Aortic Coarctation Workup

Updated: Feb 26, 2018
  • Author: Sandy N Shah, DO, MBA, FACC, FACP, FACOI; Chief Editor: Yasmine S Ali, MD, MSCI, FACC, FACP  more...
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Approach Considerations

The diagnosis of coarctation of the aorta generally can be made on clinical evaluation, particularly the physical examination. No specific laboratory tests are necessary.

Electrocardiogram (ECG) findings include the following:

  • Newborns and older children with milder forms of coarctation may have a normal ECG. If associated cardiac defects are present, then the ECG may be abnormal.
  • In older patients, long-standing coarctation of the aorta or a higher gradient across the coarctation stimulates left ventricular hypertrophy.

Cardiac catheterization can be used to determine the severity of coarctation, as follows:

  • If the peak gradient across the coarctation is below 20 mm Hg, the coarctation is mild.
  • A peak gradient above 20 mm Hg across the coarctation is suggestive of the need for intervention.

Imaging Studies


Radiographic findings include the following:

  • Radiographic findings vary with the clinical presentation of the patient. In coarctation diagnosed early in life, chest radiography shows cardiac enlargement and pulmonary venous congestion. Associated cardiac defects may mask these findings.

  • In older children, chest radiographic findings are usually normal. The study typically shows a prominent aortic knob, and the stenotic region may be observed as an indentation of the proximal thoracic descending aorta in the shape of a number 3.

  • Rib notching is observed as irregularities and scalloping on the undersurface of the posterior ribs. This finding is unusual in children younger than 5 years and is observed more frequently in patients with significant gradient across coarctation of long standing.


Barium esophagrams show the classic "E sign," representing compression from the dilated left subclavian artery and poststenotic dilatation of the descending aorta.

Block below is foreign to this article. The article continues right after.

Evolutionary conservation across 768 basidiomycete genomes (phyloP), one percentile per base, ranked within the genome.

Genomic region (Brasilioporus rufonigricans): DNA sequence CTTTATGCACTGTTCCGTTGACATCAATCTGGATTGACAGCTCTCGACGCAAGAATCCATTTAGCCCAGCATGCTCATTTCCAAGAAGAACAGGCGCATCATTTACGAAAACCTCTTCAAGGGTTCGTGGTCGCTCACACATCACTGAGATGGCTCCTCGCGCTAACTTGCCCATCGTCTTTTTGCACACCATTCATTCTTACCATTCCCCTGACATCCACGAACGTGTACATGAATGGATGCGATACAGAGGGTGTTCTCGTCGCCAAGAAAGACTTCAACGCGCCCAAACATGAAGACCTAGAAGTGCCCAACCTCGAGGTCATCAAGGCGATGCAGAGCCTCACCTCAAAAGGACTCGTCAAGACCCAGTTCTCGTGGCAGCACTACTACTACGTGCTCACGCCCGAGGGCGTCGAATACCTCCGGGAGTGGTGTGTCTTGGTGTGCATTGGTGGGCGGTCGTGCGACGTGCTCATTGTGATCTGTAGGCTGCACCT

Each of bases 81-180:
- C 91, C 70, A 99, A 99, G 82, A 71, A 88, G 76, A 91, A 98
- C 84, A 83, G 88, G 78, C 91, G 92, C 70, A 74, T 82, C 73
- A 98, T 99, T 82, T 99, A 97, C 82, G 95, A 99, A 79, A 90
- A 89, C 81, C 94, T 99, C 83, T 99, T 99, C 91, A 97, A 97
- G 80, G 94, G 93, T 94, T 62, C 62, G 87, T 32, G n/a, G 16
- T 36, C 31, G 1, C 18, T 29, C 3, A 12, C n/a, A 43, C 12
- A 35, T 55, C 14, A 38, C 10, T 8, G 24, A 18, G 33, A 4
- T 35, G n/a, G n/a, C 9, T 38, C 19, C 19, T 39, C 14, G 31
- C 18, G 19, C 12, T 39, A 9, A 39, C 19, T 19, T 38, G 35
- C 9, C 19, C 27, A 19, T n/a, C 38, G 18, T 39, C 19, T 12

Echocardiography can be used to dianose aortic coarctation. Note the following:

  • Diagnosis of coarctation of the aorta is made by two-dimensional echocardiography, pulsed-wave Doppler ultrasonography, and color flow mapping. Classic findings are narrowing of the isthmus and posterior indentation or shelf. Blood flow velocities proximal and distal to obstruction, measured by Doppler tracings, can be used to estimate pressure gradient across the coarctation by a modified Bernoulli equation. Color flow mapping shows changes in color at the site of obstruction due to increases in blood velocity and turbulence.

  • In older patients, coarctation may be difficult to diagnose by surface echocardiography. For these patients, magnetic resonance imaging (MRI), transesophageal echocardiography (TEE), or cardiac catheterization with angiography may be necessary to make the diagnosis.

Fetal echocardiography can be used to diagnose aortic coartation. Consider the following:

  • Detection of coarctation in utero is a difficult task for the echocardiographer.

  • Some features suggestive of the presence of coarctation include enlargement of the right ventricle compared to the left ventricle, reduction of the isthmus and transverse aortic diameters of less than 3% for gestational age, hypoplasia of left-sided structures, and decrease or reversal of flow in the foramen ovale.


MRI can be a useful study in suspcted aortic coartation. Note the following:

  • MRI is a sensitive test for location and extent of coarctation as well as involvement of adjacent vessels and presence of collaterals. However, it is expensive, time consuming, and not universally available.

  • MRI is seldom used as a primary diagnostic tool. It is a useful tool for detecting and monitoring aneurysms and restenosis.